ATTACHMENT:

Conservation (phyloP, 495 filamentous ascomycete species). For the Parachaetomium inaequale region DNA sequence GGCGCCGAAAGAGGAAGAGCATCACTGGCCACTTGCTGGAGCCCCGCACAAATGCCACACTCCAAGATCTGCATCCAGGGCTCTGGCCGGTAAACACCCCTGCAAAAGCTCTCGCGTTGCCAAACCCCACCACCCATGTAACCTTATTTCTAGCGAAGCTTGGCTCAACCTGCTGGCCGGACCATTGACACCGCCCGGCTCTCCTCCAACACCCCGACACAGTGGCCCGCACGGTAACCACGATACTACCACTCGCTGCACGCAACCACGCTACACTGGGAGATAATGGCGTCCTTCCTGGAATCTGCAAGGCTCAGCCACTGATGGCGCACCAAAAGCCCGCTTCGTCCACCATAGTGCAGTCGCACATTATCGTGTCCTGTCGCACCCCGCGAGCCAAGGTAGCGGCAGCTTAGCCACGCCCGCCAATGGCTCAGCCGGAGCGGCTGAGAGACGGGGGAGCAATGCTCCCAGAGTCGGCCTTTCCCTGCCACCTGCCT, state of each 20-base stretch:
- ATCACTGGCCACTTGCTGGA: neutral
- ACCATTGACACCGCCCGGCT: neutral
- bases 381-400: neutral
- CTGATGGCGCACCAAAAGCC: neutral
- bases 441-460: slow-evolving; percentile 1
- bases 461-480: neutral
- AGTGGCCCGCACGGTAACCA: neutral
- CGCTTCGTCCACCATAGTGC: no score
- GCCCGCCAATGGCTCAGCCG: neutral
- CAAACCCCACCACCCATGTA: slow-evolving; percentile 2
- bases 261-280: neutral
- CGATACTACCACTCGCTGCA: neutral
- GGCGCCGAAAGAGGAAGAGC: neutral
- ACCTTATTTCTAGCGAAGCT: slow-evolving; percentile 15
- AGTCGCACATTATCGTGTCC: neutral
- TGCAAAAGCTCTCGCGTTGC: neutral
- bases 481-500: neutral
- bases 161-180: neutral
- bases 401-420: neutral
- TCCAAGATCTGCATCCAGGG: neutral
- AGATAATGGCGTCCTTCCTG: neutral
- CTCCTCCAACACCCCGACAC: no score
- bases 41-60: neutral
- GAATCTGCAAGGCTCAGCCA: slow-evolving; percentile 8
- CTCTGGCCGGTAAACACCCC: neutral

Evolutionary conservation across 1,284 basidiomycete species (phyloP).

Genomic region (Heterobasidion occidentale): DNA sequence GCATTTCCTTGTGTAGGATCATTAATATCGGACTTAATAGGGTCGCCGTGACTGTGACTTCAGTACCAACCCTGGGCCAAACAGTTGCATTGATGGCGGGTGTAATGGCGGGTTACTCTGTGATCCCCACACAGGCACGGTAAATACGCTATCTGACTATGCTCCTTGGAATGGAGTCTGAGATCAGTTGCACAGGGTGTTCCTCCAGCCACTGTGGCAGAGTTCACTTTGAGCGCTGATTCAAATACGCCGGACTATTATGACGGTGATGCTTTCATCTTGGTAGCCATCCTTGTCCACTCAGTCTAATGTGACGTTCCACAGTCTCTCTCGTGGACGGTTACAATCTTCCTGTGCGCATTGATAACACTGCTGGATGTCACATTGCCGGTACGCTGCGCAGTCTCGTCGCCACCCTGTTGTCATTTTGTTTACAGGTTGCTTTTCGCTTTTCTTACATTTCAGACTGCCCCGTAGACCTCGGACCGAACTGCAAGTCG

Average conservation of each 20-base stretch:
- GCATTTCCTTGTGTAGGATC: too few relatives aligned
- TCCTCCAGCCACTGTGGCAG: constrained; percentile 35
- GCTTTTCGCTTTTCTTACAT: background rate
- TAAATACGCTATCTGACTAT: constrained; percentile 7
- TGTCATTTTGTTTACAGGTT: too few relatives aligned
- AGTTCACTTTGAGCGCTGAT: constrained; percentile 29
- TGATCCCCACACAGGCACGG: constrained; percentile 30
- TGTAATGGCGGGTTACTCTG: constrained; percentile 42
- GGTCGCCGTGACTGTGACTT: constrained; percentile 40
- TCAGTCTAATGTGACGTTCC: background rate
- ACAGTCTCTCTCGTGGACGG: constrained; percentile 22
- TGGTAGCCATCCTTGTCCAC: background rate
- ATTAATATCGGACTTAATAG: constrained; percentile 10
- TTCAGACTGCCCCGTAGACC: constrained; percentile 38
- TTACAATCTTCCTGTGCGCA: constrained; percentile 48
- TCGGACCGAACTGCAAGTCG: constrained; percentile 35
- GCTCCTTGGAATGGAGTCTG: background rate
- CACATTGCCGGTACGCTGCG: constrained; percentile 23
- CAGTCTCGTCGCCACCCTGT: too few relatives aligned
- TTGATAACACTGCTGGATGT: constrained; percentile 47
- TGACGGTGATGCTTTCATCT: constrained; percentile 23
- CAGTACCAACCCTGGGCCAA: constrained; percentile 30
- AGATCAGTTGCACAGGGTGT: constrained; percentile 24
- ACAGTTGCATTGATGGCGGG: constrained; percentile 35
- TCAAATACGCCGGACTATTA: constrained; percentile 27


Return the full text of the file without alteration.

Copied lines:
Conservation (phyloP, 495 filamentous ascomycete species). For the Parachaetomium inaequale region DNA sequence GGCGCCGAAAGAGGAAGAGCATCACTGGCCACTTGCTGGAGCCCCGCACAAATGCCACACTCCAAGATCTGCATCCAGGGCTCTGGCCGGTAAACACCCCTGCAAAAGCTCTCGCGTTGCCAAACCCCACCACCCATGTAACCTTATTTCTAGCGAAGCTTGGCTCAACCTGCTGGCCGGACCATTGACACCGCCCGGCTCTCCTCCAACACCCCGACACAGTGGCCCGCACGGTAACCACGATACTACCACTCGCTGCACGCAACCACGCTACACTGGGAGATAATGGCGTCCTTCCTGGAATCTGCAAGGCTCAGCCACTGATGGCGCACCAAAAGCCCGCTTCGTCCACCATAGTGCAGTCGCACATTATCGTGTCCTGTCGCACCCCGCGAGCCAAGGTAGCGGCAGCTTAGCCACGCCCGCCAATGGCTCAGCCGGAGCGGCTGAGAGACGGGGGAGCAATGCTCCCAGAGTCGGCCTTTCCCTGCCACCTGCCT, state of each 20-base stretch:
- ATCACTGGCCACTTGCTGGA: neutral
- ACCATTGACACCGCCCGGCT: neutral
- bases 381-400: neutral
- CTGATGGCGCACCAAAAGCC: neutral
- bases 441-460: slow-evolving; percentile 1
- bases 461-480: neutral
- AGTGGCCCGCACGGTAACCA: neutral
- CGCTTCGTCCACCATAGTGC: no score
- GCCCGCCAATGGCTCAGCCG: neutral
- CAAACCCCACCACCCATGTA: slow-evolving; percentile 2
- bases 261-280: neutral
- CGATACTACCACTCGCTGCA: neutral
- GGCGCCGAAAGAGGAAGAGC: neutral
- ACCTTATTTCTAGCGAAGCT: slow-evolving; percentile 15
- AGTCGCACATTATCGTGTCC: neutral
- TGCAAAAGCTCTCGCGTTGC: neutral
- bases 481-500: neutral
- bases 161-180: neutral
- bases 401-420: neutral
- TCCAAGATCTGCATCCAGGG: neutral
- AGATAATGGCGTCCTTCCTG: neutral
- CTCCTCCAACACCCCGACAC: no score
- bases 41-60: neutral
- GAATCTGCAAGGCTCAGCCA: slow-evolving; percentile 8
- CTCTGGCCGGTAAACACCCC: neutral

Evolutionary conservation across 1,284 basidiomycete species (phyloP).

Genomic region (Heterobasidion occidentale): DNA sequence GCATTTCCTTGTGTAGGATCATTAATATCGGACTTAATAGGGTCGCCGTGACTGTGACTTCAGTACCAACCCTGGGCCAAACAGTTGCATTGATGGCGGGTGTAATGGCGGGTTACTCTGTGATCCCCACACAGGCACGGTAAATACGCTATCTGACTATGCTCCTTGGAATGGAGTCTGAGATCAGTTGCACAGGGTGTTCCTCCAGCCACTGTGGCAGAGTTCACTTTGAGCGCTGATTCAAATACGCCGGACTATTATGACGGTGATGCTTTCATCTTGGTAGCCATCCTTGTCCACTCAGTCTAATGTGACGTTCCACAGTCTCTCTCGTGGACGGTTACAATCTTCCTGTGCGCATTGATAACACTGCTGGATGTCACATTGCCGGTACGCTGCGCAGTCTCGTCGCCACCCTGTTGTCATTTTGTTTACAGGTTGCTTTTCGCTTTTCTTACATTTCAGACTGCCCCGTAGACCTCGGACCGAACTGCAAGTCG

Average conservation of each 20-base stretch:
- GCATTTCCTTGTGTAGGATC: too few relatives aligned
- TCCTCCAGCCACTGTGGCAG: constrained; percentile 35
- GCTTTTCGCTTTTCTTACAT: background rate
- TAAATACGCTATCTGACTAT: constrained; percentile 7
- TGTCATTTTGTTTACAGGTT: too few relatives aligned
- AGTTCACTTTGAGCGCTGAT: constrained; percentile 29
- TGATCCCCACACAGGCACGG: constrained; percentile 30
- TGTAATGGCGGGTTACTCTG: constrained; percentile 42
- GGTCGCCGTGACTGTGACTT: constrained; percentile 40
- TCAGTCTAATGTGACGTTCC: background rate
- ACAGTCTCTCTCGTGGACGG: constrained; percentile 22
- TGGTAGCCATCCTTGTCCAC: background rate
- ATTAATATCGGACTTAATAG: constrained; percentile 10
- TTCAGACTGCCCCGTAGACC: constrained; percentile 38
- TTACAATCTTCCTGTGCGCA: constrained; percentile 48
- TCGGACCGAACTGCAAGTCG: constrained; percentile 35
- GCTCCTTGGAATGGAGTCTG: background rate
- CACATTGCCGGTACGCTGCG: constrained; percentile 23
- CAGTCTCGTCGCCACCCTGT: too few relatives aligned
- TTGATAACACTGCTGGATGT: constrained; percentile 47
- TGACGGTGATGCTTTCATCT: constrained; percentile 23
- CAGTACCAACCCTGGGCCAA: constrained; percentile 30
- AGATCAGTTGCACAGGGTGT: constrained; percentile 24
- ACAGTTGCATTGATGGCGGG: constrained; percentile 35
- TCAAATACGCCGGACTATTA: constrained; percentile 27